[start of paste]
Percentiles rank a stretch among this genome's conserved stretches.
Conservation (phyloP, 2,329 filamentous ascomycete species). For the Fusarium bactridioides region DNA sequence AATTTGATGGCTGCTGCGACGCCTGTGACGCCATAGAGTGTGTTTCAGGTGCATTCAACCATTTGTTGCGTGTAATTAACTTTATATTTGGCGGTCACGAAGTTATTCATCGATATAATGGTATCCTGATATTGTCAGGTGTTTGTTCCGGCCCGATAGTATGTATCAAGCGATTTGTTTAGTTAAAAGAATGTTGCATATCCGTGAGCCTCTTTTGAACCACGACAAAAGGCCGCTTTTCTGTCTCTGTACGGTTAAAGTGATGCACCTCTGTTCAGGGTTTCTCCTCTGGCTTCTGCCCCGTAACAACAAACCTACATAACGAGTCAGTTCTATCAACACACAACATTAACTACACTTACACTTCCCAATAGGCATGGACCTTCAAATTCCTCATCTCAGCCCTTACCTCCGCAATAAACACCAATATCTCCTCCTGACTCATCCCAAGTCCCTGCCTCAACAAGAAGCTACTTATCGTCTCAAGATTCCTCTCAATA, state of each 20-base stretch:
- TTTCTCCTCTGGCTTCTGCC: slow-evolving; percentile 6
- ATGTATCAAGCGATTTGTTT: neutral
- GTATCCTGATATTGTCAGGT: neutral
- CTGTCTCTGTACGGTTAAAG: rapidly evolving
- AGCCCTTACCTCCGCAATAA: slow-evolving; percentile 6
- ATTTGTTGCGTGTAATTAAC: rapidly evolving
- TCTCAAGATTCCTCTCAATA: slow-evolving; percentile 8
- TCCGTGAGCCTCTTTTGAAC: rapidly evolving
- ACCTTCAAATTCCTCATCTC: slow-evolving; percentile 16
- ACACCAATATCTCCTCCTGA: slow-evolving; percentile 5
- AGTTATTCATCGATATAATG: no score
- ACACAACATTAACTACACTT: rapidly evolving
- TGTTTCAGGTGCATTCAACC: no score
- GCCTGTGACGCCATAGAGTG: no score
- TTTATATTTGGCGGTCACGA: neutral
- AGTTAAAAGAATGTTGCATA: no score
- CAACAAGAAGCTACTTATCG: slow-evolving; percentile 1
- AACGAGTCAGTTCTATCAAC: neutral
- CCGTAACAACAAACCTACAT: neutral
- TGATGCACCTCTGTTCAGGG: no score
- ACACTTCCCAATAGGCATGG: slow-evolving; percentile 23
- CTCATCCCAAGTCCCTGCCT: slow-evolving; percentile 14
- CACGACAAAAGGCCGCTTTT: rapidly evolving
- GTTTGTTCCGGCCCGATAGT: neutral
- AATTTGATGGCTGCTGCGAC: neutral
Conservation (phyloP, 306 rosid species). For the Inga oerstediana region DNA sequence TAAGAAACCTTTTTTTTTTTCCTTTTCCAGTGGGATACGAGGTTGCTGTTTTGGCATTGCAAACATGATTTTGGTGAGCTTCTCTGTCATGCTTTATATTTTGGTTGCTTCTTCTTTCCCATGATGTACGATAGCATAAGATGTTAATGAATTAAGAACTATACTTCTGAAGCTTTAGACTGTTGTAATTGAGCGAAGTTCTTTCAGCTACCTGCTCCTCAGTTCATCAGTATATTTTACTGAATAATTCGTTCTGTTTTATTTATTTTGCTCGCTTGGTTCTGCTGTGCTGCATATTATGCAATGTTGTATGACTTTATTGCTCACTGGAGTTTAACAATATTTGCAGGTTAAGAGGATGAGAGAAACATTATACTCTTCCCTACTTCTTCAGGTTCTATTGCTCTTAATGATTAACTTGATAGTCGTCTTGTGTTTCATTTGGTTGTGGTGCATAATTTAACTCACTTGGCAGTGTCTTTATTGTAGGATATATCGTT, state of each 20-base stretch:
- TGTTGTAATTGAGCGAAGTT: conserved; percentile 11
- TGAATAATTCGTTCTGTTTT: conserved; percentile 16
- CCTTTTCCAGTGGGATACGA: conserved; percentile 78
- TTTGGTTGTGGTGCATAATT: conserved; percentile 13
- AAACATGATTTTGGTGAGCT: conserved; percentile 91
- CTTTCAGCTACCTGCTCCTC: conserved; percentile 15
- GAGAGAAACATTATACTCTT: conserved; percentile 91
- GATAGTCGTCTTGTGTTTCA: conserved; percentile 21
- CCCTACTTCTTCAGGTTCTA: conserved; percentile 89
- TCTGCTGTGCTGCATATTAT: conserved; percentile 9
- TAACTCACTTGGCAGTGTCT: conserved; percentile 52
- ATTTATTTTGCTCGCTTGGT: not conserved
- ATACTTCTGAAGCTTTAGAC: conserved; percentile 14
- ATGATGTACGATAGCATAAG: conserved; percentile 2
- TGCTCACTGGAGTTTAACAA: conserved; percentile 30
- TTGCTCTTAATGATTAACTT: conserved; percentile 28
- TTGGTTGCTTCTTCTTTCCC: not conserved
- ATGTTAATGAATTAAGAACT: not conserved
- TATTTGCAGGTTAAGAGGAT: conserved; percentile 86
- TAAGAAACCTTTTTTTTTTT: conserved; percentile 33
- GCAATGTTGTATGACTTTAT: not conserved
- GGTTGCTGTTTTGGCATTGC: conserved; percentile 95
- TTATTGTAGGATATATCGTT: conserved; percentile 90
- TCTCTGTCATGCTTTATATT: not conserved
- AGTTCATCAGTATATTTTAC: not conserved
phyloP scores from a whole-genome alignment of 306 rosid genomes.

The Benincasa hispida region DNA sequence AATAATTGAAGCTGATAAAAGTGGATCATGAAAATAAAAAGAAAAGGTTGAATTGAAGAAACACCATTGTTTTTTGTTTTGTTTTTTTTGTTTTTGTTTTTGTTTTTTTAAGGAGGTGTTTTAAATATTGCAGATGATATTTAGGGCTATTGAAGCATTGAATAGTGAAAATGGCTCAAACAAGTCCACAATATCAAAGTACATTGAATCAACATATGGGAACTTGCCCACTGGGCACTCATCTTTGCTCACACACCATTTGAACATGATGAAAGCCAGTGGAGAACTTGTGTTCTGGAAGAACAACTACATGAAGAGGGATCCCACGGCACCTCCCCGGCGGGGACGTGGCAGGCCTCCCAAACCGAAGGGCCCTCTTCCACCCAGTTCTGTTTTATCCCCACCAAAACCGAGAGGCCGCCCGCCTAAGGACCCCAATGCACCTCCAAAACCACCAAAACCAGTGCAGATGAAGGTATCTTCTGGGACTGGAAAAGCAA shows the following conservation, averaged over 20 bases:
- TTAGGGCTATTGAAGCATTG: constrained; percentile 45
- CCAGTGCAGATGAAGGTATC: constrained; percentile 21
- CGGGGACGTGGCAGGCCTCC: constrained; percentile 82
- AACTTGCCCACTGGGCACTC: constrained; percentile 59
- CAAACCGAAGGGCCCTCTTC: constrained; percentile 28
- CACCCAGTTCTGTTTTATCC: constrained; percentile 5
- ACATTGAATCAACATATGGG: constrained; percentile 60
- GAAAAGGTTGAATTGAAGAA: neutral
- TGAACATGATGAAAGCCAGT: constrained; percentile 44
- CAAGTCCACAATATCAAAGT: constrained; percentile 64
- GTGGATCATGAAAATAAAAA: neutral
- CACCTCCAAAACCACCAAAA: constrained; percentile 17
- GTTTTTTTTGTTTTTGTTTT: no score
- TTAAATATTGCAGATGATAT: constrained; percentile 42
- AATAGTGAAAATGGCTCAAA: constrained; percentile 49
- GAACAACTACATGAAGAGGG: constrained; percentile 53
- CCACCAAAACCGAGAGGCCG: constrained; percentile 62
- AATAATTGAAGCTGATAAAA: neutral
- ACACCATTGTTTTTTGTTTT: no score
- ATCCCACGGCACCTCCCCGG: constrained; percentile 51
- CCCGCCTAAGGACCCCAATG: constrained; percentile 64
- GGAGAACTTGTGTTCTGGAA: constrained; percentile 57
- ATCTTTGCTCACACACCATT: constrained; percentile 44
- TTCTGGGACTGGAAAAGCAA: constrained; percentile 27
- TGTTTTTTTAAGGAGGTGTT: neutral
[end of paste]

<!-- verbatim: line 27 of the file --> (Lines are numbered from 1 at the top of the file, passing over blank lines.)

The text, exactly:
- AATTTGATGGCTGCTGCGAC: neutral